September 1st – The New (Reduced) Normal

Hummingbird in heaven: Carol’s garden. -KMP


There’s an interesting concept that what children experience in the world around them provides the basis for their estimation of what is “normal”. What then is “normal” to older folks may not be so to younger ones, and vice versa. For example, when I grew up in the east end of Hamilton 0 cormorants was normal – you never saw any. Now the normal is: they’re everywhere. Where this becomes a problem is when you start to get into the area of not what is there but what should be there. Young birders see small flocks of warblers here and there for a couple of years and think that when this happens again this year it’s normal. But folks that have been around awhile and have seen warbler numbers plummet over several generations can attest to the fact that there should be a lot more. Whose idea of normal do we base conservation decisions on? And whose will we base them on 25 years from now?

Male Black-throated Blue Warbler. -ELO


I got into this train of thought today when we started off the new Fall migration monitoring season with a pretty good day. In fact, we banded 48…..a nice start. The new “generation” of young keeners were ecstatic and thought this might be a new record. Interesting…. So I went back and checked. In the couple of seasons they have been coming out, yes, this would have been a REALLY good opening day. Over the past 3 years we averaged just 20 birds per day on opening day. So 48 is a big improvement. But is it worth getting ecstatic about? Not really. Over the past 10 years it’s ranked only #4 although above the 10-year average of 39 birds. (The biggest day was in 2014 when we banded 79.)

Blackburnian Warbler. -ELO


Today’s result was a direct result of last night’s weather. The birds further north got up and moving but then ran into some rain activity in the couple of hours before sunrise bringing them down to earth. A phenomenon known as a “fallout” – and we got the advantage of it. Fallouts bring really nice variety and this is seen in the 11 species of warblers that we banded (“so start the warblers!” one of them exclaimed) and the 60 species of birds seen overall.

One of two Blue-winged Warblers banded today. -KMP


Ben Oldfield banded yesterday at Ruthven to close out his Summer before heading back to university. He had been watching the forecasts closely and felt that yesterday might have been a good day. But it wasn’t….However, I think the conditions that brought him hope were the conditions that “flushed” some of those northern migrants out of the north woods and made them available for us today. (Ben’s write-up is included below.)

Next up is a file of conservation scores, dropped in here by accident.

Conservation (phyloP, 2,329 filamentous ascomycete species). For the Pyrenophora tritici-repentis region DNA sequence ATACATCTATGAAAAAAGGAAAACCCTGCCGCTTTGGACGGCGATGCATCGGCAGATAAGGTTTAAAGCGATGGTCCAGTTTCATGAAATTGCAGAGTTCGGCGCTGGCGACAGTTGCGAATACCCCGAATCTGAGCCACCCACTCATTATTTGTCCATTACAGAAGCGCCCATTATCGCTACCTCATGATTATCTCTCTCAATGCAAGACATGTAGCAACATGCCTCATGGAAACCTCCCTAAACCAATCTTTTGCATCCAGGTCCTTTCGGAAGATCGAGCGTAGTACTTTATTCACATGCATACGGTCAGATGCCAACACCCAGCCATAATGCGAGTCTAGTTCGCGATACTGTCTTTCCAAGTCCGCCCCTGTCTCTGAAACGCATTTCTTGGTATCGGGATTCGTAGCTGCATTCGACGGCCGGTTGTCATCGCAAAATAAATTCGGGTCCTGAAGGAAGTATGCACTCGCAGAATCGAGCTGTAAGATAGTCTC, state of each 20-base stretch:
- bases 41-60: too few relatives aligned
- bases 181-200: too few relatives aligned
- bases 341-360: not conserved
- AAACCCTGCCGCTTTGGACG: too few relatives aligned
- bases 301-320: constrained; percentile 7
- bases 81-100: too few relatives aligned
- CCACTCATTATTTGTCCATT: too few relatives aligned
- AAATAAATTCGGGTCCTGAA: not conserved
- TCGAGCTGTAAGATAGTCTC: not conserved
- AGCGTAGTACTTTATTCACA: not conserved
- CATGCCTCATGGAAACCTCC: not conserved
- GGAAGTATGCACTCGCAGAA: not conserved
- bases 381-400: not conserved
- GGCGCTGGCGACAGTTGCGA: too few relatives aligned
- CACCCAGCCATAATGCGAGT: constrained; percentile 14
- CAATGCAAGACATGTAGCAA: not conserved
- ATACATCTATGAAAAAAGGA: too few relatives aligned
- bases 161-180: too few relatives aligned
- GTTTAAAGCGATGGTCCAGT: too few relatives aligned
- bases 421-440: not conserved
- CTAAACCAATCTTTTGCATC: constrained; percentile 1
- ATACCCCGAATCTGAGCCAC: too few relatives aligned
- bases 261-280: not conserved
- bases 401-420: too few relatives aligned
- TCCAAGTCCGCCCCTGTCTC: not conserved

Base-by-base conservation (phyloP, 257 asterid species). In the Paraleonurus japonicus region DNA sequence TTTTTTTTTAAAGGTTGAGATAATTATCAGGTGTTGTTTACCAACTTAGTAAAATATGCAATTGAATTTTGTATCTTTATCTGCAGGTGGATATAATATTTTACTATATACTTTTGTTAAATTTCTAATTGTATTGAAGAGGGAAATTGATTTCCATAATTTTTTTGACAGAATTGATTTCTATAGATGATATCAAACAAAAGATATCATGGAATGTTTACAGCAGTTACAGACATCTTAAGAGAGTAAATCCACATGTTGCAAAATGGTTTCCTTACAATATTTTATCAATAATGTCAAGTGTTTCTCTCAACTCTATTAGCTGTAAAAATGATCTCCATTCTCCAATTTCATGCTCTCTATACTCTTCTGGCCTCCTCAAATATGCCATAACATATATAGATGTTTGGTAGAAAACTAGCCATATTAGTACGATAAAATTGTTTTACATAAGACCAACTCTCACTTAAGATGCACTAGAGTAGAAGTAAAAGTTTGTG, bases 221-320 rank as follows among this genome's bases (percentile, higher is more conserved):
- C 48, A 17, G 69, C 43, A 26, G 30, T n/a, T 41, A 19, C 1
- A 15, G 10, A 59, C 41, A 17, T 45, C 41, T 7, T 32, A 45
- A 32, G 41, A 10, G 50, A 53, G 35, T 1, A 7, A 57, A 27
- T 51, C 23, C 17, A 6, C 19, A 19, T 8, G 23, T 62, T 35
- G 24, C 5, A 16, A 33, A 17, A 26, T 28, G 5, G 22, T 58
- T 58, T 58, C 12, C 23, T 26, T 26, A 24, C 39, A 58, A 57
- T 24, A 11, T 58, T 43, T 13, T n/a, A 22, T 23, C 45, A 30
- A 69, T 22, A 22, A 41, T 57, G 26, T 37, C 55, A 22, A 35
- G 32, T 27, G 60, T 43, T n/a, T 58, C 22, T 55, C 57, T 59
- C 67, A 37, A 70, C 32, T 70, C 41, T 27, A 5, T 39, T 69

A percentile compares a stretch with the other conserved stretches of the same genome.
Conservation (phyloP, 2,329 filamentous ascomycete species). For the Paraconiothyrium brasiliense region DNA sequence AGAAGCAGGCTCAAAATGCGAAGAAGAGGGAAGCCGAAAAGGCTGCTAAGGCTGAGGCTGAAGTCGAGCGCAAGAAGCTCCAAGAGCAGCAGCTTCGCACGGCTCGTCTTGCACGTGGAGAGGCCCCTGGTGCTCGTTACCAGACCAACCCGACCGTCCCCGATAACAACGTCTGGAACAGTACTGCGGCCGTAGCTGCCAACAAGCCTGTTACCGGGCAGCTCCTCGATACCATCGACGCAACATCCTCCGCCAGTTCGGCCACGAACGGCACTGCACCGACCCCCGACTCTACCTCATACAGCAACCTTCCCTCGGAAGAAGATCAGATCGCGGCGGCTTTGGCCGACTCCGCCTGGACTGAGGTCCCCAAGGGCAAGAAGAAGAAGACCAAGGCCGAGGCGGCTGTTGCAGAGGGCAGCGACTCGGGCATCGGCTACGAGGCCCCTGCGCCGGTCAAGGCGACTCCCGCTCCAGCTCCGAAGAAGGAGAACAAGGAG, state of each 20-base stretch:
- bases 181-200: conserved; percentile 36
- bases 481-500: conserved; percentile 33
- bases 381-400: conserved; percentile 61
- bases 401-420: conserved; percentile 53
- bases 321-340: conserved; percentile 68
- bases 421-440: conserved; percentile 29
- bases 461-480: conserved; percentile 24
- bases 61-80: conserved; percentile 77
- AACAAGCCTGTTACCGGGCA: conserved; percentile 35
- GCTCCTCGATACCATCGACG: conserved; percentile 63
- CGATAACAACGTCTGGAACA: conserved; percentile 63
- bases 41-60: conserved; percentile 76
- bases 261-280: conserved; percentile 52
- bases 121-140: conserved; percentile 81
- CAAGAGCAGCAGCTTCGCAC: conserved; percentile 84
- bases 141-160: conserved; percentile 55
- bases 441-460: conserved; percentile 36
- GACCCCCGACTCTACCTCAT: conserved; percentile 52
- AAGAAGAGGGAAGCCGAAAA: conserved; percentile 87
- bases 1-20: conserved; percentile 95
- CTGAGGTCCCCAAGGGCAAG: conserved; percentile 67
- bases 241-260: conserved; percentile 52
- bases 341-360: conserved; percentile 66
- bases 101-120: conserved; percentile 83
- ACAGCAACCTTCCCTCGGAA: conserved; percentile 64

Banded 48:

Tiny hummingbird bands are hard to see…..even with the bird n the hand. -KMP


2 Ruby-throated Hummingbirds
1 Downy Woodpecker
1 Northern Flicker
1 Blue Jay
3 Tufted Titmice
3 Black-capped Chickadees
2 White-breasted Nuthatches
1 House Wren
1 Blue-gray Gnatcatcher

Veery. -ELO


1 Veery
2 Gray Catbirds
2 Warbling Vireos

Liam with his 30th banded bird – Red-eyed Vireo. -JET


6 Red-eyed Vireos
1 Yellow-throated Vireo
2 Blue-winged Warblers
2 Nashville Warblers
1 Yellow Warbler
3 Chestnut-sided Warblers
2 Black-throated Blue Warblers
1 Black-throated Green Warbler
1 Blackburnian Warbler
1 Black and White Warbler

Male Canada Warbler. -KMP


2 Canada Warblers
1 American Restart
1 Common Yellowthroat
2 Northern Cardinals
1 Rose-breasted Grosbeak
1 Song Sparrow

ET’s: 60 spp.

Male Scarlet Tanager (based on the black (epaulettes”). -BGO


With a cold front present and light NW winds I was expecting a great day at Ruthven with lots of migrants, but they did not show up in the numbers I expected. Banded a total of 19. All would be considered local breeding birds. Migrants seen around the sight included Cape May Warbler, Black Throated Green Warbler, American Redstart and a lone Veery. Hoping that Rick and the crew can pull in some more migrants for the start of the season!

Adult Cedar Waxwing – forerunner of hordes to come? -BGO


Ruthven is a good spot to see Blue-winged Warblers from Spring through early Fall. -BGO


Benjamin Oldfield

Today’s Picture Gallery:

Darren scribing for his daughter….Nola. The family that bands together, stays together……. -DOL


Nancy’s Hummingbird banding banding always draws a crowd. -DOL


The critics give our newest development the thumbs up. Karen’s interest in insects generally and Monarchs specifically has resulted in our getting this designation. We will “band” as many Monarchs as we can. -DOL


Common Wood Nymph. -KMP


Dark Paper Wasp on Milkweed. -KMP


Io moth caterpillar. -KMP


Milkweed Tussock Moths. -KMP


Hickory Tussock Moth caterpillar. -KMP


Karen’s Monarch Butterfly nursery (at her house). -KMP


This hummingbird is going through an extensive moult – note all the pin feathers. -KMP


“Is the coast clear?” two young Wild Turkeys ask before venturing out into the open. -KMP


Keen observer: local racoon. -ELO


Painted Lady. -ELO


Rick

Leave a Reply